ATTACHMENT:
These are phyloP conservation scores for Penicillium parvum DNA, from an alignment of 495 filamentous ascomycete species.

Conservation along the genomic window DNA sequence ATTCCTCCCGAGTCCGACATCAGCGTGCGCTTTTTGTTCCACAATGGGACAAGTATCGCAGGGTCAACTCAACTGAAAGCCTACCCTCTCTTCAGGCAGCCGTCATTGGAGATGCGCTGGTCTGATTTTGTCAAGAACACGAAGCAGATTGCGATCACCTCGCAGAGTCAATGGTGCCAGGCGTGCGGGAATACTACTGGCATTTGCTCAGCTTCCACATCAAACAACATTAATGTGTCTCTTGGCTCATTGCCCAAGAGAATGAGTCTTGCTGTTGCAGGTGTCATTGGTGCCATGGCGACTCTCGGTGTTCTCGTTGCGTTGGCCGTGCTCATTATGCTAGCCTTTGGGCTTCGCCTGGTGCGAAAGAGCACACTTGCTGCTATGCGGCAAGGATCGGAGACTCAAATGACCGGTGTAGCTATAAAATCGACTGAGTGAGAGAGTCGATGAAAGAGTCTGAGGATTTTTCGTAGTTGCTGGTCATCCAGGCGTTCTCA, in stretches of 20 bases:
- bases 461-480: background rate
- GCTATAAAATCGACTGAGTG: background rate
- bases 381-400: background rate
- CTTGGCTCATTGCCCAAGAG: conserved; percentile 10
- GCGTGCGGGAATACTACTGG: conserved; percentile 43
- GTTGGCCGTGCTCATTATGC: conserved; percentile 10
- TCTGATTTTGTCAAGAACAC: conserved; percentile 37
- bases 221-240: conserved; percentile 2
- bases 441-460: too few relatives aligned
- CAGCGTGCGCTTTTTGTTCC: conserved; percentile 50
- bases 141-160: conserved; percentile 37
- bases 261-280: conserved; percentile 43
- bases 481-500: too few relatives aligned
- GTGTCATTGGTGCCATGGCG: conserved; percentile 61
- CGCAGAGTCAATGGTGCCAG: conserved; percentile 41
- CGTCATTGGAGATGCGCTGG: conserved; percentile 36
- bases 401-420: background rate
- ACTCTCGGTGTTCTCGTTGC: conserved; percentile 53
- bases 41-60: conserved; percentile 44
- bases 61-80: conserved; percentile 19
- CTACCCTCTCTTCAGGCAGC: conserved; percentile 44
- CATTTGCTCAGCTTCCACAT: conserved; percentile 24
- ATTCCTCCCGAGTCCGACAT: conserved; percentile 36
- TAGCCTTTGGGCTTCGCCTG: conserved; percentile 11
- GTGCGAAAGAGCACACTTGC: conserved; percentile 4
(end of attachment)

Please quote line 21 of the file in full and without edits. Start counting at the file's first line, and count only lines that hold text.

- bases 41-60: conserved; percentile 44